updated 9/26/2006 8:21:22 PM ET 2006-09-27T00:21:22

Spring is a great time to play golf - the grass growing in, the flowers blooming, the excitement of playing after a long winter.

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Summer is the time for some, the warm weather and long days a great combination. A few golfers even like winter, though the options are limited to courses in warm-weather places.

But when it comes to the whole package - course conditions, weather, scenery - fall is dead-solid perfect.

And here's a little secret: when it comes to price, views and conditions, there might not be a better place to play in the fall than the Colorado Rockies.

"It's incredible here," Steve Kaufman of Des Moines said after a round at Ironbridge Golf Club near Glenwood Springs. "Everything is in such great shape and the views are absolutely amazing."

What's not to like?

Fall in the Rockies is postcard-perfect, the yellows of the aspens and reds of the scrub oaks a stark contrast to the deep green of the millions of pines, creating what looks like a multicolored shag carpet along the Interstate 70 corridor from Silverthorne to Glenwood Springs and on up the Roaring Fork Valley into Aspen.

The courses in the Rockies already provide eye appeal with dramatic elevation changes, plentiful wildlife and views of the towering, often snow-sprinkled peaks above. But when fall hits, the richness of the dark green fairways winding through the pines and brightly-colored aspens make you feel like you've been transported into a painting.

The weather, while starting to turn cool, hasn't quite reached frigid, temperatures hovering in the 50s and 60s with relatively no humidity, and the skies almost always clear. That not only means an ideal comfort level, but perfect conditions on the golf courses, from ultrasmooth greens to fairways that match any in the country.

"It's ideal," said Kurt Vogelman, of Edwards. "You play right into the cool weather, then comes the beautiful fall weather that a lot of the world would only dream about. It's perfect."

So imagine all of that, but without the crowds and the high prices.

Slideshow: Top 10 'accessible' golf courses Head to the Northeast, the fall foliage mecca, and you'll have to deal with crowded roads and hotels, not to mention peak season prices for everything.

Peak season in the Rockies is (naturally) in the winter, when people trek from around the world for pristine skiing conditions, and during the summer driving months. Trying to lure people to the mountains, resort and hotel owners drop rates dramatically during the fall months, sometimes up to 70 percent. Same with the golf courses, which often offer green fees at 50 percent of summer prices.

Hyatt Beaver Creek has fall golf packages that include two rounds at one of four courses and a night at the resort for $235. Red Sky Ranch in Wolcott has deals with several Vail-area resorts, starting as low at $159 for one night a round of golf, and luxury resort Cordillera has golf-and-stay deals starting at $294.

Head to Aspen and the St. Regis Resort and you can get two rounds at Ironbridge, breakfast for two and a room for $445 after Oct. 1.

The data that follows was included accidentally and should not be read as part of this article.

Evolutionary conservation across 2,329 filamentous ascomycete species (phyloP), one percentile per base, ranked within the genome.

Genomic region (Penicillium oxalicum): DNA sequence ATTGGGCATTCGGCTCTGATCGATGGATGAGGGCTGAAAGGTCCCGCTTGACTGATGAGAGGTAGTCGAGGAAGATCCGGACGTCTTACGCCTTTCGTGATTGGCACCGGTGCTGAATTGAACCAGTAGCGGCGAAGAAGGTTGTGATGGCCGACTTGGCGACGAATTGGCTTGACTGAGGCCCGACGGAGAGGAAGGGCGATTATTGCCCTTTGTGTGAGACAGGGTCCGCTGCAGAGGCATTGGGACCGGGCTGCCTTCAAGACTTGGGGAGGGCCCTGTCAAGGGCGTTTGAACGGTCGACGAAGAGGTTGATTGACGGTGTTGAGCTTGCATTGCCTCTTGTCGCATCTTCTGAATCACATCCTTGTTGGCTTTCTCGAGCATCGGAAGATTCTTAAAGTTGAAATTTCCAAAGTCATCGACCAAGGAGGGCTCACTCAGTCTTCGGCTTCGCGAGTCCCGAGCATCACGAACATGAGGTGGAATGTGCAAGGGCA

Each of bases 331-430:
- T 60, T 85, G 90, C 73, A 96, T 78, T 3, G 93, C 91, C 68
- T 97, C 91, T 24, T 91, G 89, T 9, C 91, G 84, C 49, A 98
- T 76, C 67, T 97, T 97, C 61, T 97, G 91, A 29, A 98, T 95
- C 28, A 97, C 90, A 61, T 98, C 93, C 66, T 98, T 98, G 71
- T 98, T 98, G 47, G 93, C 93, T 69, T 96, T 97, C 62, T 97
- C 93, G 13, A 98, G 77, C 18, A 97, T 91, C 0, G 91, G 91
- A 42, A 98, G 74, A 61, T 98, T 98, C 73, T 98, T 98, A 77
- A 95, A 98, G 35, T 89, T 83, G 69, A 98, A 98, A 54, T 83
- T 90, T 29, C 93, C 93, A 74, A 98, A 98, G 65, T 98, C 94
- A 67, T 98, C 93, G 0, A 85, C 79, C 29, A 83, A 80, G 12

It doesn't really matter where you go in the Rockies - chances are there's a deal to be had if the leaves are changing.

"They put good value rates and it's very much competitive to the nice golf courses you'd see on the East Coast," said Scott Mason, general manager of Hyatt Beaver Creek. "And hotels are even stronger because the ski season is in such high demand that we will cut rates literally 70 percent in the offseason so people will have the opportunity to stay and experience it."

Even with the low prices, the Rockies are still a fall destination that flies under the radar. Hotel rooms are relatively easy to get and so are tee times, which means plenty of space for the rest of us to enjoy the spectacular scenery and lush courses.

And those who don't make it to altitude are missing out on some incredible golf courses.

The plush resort area of Cordillera features four distinct courses, stating with the Summit at 9,000 feet to the Valley at 7,300 feet. Beaver Creek Golf Club starts in the heart of the ski village, works its way almost to the bottom of the valley, then climbs back up on a route filled with spectacular holes.

Red Sky Ranch, just down the valley from Vail, the Norman and Fazio courses featuring fairways you can putt off and pool-table smooth greens.

Keep going through Glenwood Canyon, head south down Highway 82 and you'll come across Ironbridge, an exceptional course that features four of the most picturesque holes (10-13) you'll ever see carved out of a canyon that's a half-mile cart ride away from the clubhouse.

The list keeps going, each course as good as the next. And the best part is that most people don't know the deals they can get to play these kinds of courses.

"It's very underrated," Fogelman said. "A lot of second homeowners come out, but as far as tourists I think it gets underutilized out here. I guess the whole world is just so busy they don't have the time, but if they did they'd be here."

Copyright 2006 The Associated Press. All rights reserved. This material may not be published, broadcast, rewritten or redistributed.


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